Centre for Image Guided Therapy - A Theranostic Approach to Patients with Cancer

Lead Research Organisation: University College London
Department Name: Surgery


Our vision is to revolutionise diagnosis, risk stratification and therapy for people with cancer based on innovations in magnetic resonance (MR) technology. The new system of care will be based on developing a strategy of optimized 'target generation', specific 'target verification' and precise 'target destruction'

We use imaging to find out where cancer lies within the body. We call the process of taking an image to find a lesion 'target generation'. Whilst imaging helps to find disease we don't always know whether a lesion on an image is cancer or whether it is benign. Also, if a lesion is cancer we don't often know what that means for the individual patient. By way of explanation, we may know that a particular distribution of cancer spread within the body confers a poorer outcome for a group of patients e.g. a 50% of patients survive after 5-years; however, we often can't tell whether an individual patient will fall into the 50% that survive. Understanding the nature of a lesion detected on imaging and how this impacts on treatment choices and overall treatment outcome is termed 'target verification'.

Our proposal seeks to establish a platform to allow new methods and advances we have been making in pre-clinical 'target generation' to be robustly and rapidly developed for clinical use. It also seeks to develop the best imaging technologies and combine these with an understanding of the cellular and molecular environment of cancers in order to significantly improve 'target verification'.

The third aspect to our proposal is the development of new technologies to deliver precise treatment to individual cancer sites. We term this 'target destruction'. A range of technologies exist and we aim to provide the environment where the best and most promising of these can be easily translated from conception of idea all the way to clinical application. We have a strong track record in this area with therapies for prostate cancer and we seek to extend this to other cancer sites, initially lung and gastrointestinal cancers.

Our proposal brings together a group of scientist with complementary skills in imaging, surgery and engineering in one location through establishing a dedicated Centre for Image Guided Therapy within University College London. Within this we seek to establish a translational imaging facility, which will reflect the type of imaging available within the clinical environment, and will also allow scientists access to the cutting-edge equipment to enable them to develop technological advances rapidly and robustly to a stage that they can be applied for patient benefit.

Technical Summary

Our vision is to revolutionise diagnosis, risk stratification and therapy for people with cancer based on innovations in magnetic resonance (MR) technology; which exploit multi-parametric MR imaging for target generation; employ hyperpolarised magnetic resonance spectroscopy (MRS) for target verification; and where indicated, destroy the 'target' in a selective manner with MR guided and targeted therapies.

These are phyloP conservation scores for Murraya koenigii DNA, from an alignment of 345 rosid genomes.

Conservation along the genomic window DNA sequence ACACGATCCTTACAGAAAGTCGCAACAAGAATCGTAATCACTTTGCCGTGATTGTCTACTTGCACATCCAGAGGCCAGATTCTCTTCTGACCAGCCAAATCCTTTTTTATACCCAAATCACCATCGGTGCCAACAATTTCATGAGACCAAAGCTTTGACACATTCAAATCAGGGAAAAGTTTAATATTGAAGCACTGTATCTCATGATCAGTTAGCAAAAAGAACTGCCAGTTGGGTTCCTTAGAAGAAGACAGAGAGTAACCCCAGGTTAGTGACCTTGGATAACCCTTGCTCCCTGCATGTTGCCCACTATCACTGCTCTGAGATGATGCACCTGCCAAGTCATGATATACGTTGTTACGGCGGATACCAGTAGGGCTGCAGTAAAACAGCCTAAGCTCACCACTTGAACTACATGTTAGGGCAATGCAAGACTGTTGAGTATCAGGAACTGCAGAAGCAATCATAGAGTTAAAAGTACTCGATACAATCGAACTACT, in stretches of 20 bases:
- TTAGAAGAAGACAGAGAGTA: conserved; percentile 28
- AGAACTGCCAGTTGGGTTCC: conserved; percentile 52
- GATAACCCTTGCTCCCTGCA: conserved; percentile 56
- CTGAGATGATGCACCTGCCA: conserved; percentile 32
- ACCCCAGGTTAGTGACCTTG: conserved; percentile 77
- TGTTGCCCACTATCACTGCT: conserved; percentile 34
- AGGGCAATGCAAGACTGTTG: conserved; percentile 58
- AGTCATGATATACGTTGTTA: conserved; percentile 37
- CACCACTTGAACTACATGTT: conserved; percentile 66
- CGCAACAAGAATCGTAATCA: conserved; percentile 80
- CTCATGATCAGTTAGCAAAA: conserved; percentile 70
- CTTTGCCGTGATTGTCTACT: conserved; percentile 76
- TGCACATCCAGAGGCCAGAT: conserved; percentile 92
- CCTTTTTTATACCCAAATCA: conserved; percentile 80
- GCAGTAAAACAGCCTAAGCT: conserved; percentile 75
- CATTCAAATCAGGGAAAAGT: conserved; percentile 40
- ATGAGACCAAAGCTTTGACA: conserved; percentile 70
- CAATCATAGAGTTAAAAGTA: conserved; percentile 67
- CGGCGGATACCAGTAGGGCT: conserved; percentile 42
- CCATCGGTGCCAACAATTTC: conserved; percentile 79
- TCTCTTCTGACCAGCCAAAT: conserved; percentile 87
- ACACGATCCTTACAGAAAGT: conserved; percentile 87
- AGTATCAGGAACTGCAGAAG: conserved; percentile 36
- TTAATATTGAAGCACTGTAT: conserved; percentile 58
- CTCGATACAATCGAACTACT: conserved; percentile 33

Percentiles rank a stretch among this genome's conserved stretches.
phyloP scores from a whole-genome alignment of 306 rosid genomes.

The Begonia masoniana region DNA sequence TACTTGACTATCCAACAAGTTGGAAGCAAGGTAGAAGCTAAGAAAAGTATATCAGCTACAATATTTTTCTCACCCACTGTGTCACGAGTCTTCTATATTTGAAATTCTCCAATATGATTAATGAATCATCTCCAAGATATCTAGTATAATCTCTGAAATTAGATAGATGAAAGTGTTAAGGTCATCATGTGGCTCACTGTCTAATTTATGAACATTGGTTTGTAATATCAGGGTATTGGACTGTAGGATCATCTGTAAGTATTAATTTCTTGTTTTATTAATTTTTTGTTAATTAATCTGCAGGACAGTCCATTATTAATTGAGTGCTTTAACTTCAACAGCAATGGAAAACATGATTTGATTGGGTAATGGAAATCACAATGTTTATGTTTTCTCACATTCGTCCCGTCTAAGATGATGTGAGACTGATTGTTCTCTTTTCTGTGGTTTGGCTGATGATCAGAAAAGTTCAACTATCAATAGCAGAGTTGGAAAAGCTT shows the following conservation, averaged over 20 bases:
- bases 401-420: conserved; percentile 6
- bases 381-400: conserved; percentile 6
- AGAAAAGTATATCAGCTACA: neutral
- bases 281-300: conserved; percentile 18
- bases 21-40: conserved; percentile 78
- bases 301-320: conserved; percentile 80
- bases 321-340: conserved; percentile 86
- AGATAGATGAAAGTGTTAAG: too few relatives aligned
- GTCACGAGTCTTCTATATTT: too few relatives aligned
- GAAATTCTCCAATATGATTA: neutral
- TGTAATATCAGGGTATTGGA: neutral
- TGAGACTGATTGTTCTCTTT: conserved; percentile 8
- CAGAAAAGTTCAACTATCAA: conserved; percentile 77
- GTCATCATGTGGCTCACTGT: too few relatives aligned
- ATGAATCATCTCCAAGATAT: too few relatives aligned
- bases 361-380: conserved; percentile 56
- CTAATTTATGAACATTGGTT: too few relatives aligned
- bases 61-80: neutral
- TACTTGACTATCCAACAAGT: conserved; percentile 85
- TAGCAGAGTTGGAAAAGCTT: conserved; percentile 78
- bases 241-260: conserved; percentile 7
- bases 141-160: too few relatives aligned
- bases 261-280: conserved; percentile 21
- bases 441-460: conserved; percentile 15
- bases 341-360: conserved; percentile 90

Establishing the infrastructure that enables this vision through a clinical translational pipeline is the central strand of our application. As well as overcoming technological barriers, translation also necessitates multi-disciplinary teamwork with free access to both pre-clinical and clinical infrastructure. Establishment of a new UCL centre bringing together basic and clinical scientists to expedite clinical translation of imaging and image guided therapies supports our vision. Our choice of infrastructure develops novel technologies and complements our clinical translational pipeline. We request a clinical grade MRI scanner to provide a translational platform for developments in software, hardware and new target verification and destruction methods. A DNP hyperpolariser pairs with this for exploratory evaluation and clinical translation of hyperpolarized metabolites. We seek to integrate emerging technologies directly into clinic through our newly established UCLH Macmillan Cancer Centre (£100 m), which houses the first and currently only PET-MRI installation within the UK and a 3T MRI research facility. A second DNP hyperpolariser and multi-nuclear MRI coil upgrades for the clinical facilities enables direct linkage with the clinical translational suite. We partner with industry for translation of MR guided intra-urethral HIFU in prostate cancer and novel development of Magnetic Resonance Targeting. Finally we integrate and validate imaging through companion genomics, optical proteomics-based pathway analysis and histopathology (molecular pathology suite).

Planned Impact

The potential benefits of an integrated pathway where a lesion is imaged, verified and treated based on a MRI platform are self-evident: potentially fewer visits; shorter time to diagnosis; less invasive treatment; less theatre time; reduced radiation hazard; an ambulatory care pathway; less harm and potentially large cost savings over a number of cancer types. In the first instance our target cancer patients with prostate; lung and gastrointestinal cancers will directly benefit from this paradigm.